Not be confused with Philip Edward Webb, the architect son of architect Sir Aston Webb.Philip Speakman Webb (12 January 1831 – 17 April 1915) was an English architect sometimes called the Father of Arts and Crafts Architecture.Born in Oxford, Webb studied at Aynho in Northamptonshire and was then articled to firms of builder-architects in Wolverhampton and Reading, Berkshire. He then moved to London where he eventually became a junior assistant for G. E. Street. While there he met William Morris in 1856 and then started his own practice in 1858.He is particularly noted as the designer of Red House at Bexleyheath, southeast London in 1859 for William Morris, and – towards the end of his career – the house Standen (near East Grinstead in West Sussex). These were among several works in his favoured niche: country houses. A Greater London Council blue plaque commemorates Webb and Morris at the Red House.William Morris, Edward Burne-Jones and Dante Gabriel Rossetti were three of his partners in the interior decorating and furnishing business, Morris, Marshall, Faulkner & Co., later to become Morris & Co.Webb and Morris formed an important part of the Arts and Crafts movement, and founded the Society for the Protection of Ancient Buildings in 1877. With Morris he wrote the SPAB Manifesto, one of the key documents in the history of building conservation. He attended over 700 SPAB Committee meetings as well as undertaking numerous site visits. Webb also joined Morris's revolutionary Socialist League, becoming its treasurer.George Howard of Naworth Castle near Brampton in Cumbria was an able artist and friend of the Pre-Raphaelites, and a keen patron of Philip Webb. Webb had built two houses for his Naworth Castle Estate: Four Gables and Green Lane House, as well as his London house at 1 Palace Green. Much financial help was offered towards building a new church in Brampton by Charles Howard MP (George Howard's father) on condition that he chose the architect.Webb's plan for St Martin's Church is quite unlike most other Victorian churches, with the body of the church being almost square. It is the only church designed by Webb, and contains an exquisite set of stained glass windows designed by Burne-Jones, and executed in the William Morris studio.His friendship with the family of Sir Thomas Hugh Bell, leading ironfounder of Middlesbrough, led to three commissions: Rounton Grange (demolished in 1953), Red Barns House and the Dorman Long office building (originally Bell Brothers Ltd) in Middlesbrough (his only commercial development).In 1901 Philip Webb retired to the country and ceased practising. He continued to be an influence on the "school of rational builders" surrounding William Lethaby, and Ernest Gimson and his community of architect-craftsmen based at Sapperton in Gloucestershire.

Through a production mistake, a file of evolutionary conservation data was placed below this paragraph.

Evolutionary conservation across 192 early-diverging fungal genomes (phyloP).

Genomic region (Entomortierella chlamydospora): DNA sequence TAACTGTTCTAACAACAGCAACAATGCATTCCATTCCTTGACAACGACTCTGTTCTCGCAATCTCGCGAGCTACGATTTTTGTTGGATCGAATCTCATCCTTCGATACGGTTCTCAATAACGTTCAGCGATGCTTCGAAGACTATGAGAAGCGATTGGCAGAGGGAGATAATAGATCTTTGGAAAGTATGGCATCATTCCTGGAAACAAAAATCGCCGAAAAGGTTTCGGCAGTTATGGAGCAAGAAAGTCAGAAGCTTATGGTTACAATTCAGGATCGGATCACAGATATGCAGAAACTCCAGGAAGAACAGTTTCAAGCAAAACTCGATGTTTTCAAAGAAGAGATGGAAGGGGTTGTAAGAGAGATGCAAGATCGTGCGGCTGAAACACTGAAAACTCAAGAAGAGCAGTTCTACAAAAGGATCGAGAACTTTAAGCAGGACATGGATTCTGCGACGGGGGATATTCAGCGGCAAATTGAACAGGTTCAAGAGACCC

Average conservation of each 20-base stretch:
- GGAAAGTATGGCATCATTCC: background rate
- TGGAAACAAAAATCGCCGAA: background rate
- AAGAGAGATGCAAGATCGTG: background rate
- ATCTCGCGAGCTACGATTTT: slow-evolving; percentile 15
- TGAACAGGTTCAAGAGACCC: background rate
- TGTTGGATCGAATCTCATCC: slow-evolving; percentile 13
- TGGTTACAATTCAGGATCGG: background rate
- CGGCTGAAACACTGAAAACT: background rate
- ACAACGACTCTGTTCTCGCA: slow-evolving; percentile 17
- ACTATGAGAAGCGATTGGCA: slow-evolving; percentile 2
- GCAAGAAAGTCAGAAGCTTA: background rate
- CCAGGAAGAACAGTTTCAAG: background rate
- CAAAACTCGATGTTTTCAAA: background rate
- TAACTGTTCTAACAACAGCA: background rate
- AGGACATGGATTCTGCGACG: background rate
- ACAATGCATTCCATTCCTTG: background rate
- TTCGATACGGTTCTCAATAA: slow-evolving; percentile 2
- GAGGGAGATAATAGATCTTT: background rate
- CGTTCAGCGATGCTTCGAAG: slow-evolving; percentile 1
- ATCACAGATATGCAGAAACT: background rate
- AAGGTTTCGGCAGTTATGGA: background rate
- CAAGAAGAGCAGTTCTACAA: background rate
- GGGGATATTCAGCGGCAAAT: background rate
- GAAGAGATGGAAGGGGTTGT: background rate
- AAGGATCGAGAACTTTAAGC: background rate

Source: dbpedia

William Morris (24 March 1834 – 3 October 1896) was an English artist, writer, textile designer and socialist associated with the Pre-Raphaelite Brotherhood and English Arts and Crafts Movement. He founded a design firm in partnership with the artist Edward Burne-Jones, and the poet and artist Dante Gabriel Rossetti which profoundly influenced the decoration of churches and houses into the early 20th century. As an author, illustrator and medievalist, he helped to establish the modern fantasy genre, and was a direct influence on postwar authors such as J. R. R. Tolkien. He was also a major contributor to reviving traditional textile arts and methods of production, and one of the founders of the Society for the Protection of Ancient Buildings, now a statutory element in the preservation of historic buildings in the UK.Morris wrote and published poetry, fiction, and translations of ancient and medieval texts throughout his life. His best-known works include The Defence of Guenevere and Other Poems (1858), The Earthly Paradise (1868–1870), A Dream of John Ball (1888), the utopian News from Nowhere (1890), and the fantasy romance The Well at the World's End (1896). He was an important figure in the emergence of socialism in Britain, founding the Socialist League in 1884, but breaking with that organization over goals and methods by the end of the decade. He devoted much of the rest of his life to the Kelmscott Press, which he founded in 1891. Kelmscott was devoted to the publishing of limited-edition, illuminated-style print books. The 1896 Kelmscott edition of the Works of Geoffrey Chaucer is considered a masterpiece of book design.

Source: dbpedia